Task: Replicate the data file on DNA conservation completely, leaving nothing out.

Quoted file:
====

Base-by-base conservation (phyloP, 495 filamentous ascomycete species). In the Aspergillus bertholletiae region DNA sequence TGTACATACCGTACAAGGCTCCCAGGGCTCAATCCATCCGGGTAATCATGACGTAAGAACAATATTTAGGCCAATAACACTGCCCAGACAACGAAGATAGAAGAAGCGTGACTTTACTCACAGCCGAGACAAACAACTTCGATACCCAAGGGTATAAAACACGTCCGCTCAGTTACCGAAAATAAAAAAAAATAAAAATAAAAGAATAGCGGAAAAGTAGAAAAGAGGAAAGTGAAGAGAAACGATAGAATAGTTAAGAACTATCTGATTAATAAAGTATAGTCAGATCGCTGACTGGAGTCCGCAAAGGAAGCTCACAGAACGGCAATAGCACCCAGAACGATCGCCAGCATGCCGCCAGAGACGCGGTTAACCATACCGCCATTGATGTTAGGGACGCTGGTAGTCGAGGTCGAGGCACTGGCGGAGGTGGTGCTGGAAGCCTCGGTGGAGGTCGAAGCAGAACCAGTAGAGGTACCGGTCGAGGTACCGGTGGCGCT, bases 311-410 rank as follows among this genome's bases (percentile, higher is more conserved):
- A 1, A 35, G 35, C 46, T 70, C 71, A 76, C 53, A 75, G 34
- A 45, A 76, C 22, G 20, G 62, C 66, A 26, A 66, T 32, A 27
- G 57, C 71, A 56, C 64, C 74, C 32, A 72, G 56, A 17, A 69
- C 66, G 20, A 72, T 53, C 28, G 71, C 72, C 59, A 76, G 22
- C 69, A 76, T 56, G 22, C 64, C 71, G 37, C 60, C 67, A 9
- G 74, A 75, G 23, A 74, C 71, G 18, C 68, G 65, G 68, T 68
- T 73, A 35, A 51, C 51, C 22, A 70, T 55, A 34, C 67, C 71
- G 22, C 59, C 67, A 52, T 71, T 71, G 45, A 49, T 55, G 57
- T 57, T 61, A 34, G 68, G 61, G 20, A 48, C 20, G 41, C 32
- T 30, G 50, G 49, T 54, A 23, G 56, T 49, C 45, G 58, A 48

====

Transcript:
Base-by-base conservation (phyloP, 495 filamentous ascomycete species). In the Aspergillus bertholletiae region DNA sequence TGTACATACCGTACAAGGCTCCCAGGGCTCAATCCATCCGGGTAATCATGACGTAAGAACAATATTTAGGCCAATAACACTGCCCAGACAACGAAGATAGAAGAAGCGTGACTTTACTCACAGCCGAGACAAACAACTTCGATACCCAAGGGTATAAAACACGTCCGCTCAGTTACCGAAAATAAAAAAAAATAAAAATAAAAGAATAGCGGAAAAGTAGAAAAGAGGAAAGTGAAGAGAAACGATAGAATAGTTAAGAACTATCTGATTAATAAAGTATAGTCAGATCGCTGACTGGAGTCCGCAAAGGAAGCTCACAGAACGGCAATAGCACCCAGAACGATCGCCAGCATGCCGCCAGAGACGCGGTTAACCATACCGCCATTGATGTTAGGGACGCTGGTAGTCGAGGTCGAGGCACTGGCGGAGGTGGTGCTGGAAGCCTCGGTGGAGGTCGAAGCAGAACCAGTAGAGGTACCGGTCGAGGTACCGGTGGCGCT, bases 311-410 rank as follows among this genome's bases (percentile, higher is more conserved):
- A 1, A 35, G 35, C 46, T 70, C 71, A 76, C 53, A 75, G 34
- A 45, A 76, C 22, G 20, G 62, C 66, A 26, A 66, T 32, A 27
- G 57, C 71, A 56, C 64, C 74, C 32, A 72, G 56, A 17, A 69
- C 66, G 20, A 72, T 53, C 28, G 71, C 72, C 59, A 76, G 22
- C 69, A 76, T 56, G 22, C 64, C 71, G 37, C 60, C 67, A 9
- G 74, A 75, G 23, A 74, C 71, G 18, C 68, G 65, G 68, T 68
- T 73, A 35, A 51, C 51, C 22, A 70, T 55, A 34, C 67, C 71
- G 22, C 59, C 67, A 52, T 71, T 71, G 45, A 49, T 55, G 57
- T 57, T 61, A 34, G 68, G 61, G 20, A 48, C 20, G 41, C 32
- T 30, G 50, G 49, T 54, A 23, G 56, T 49, C 45, G 58, A 48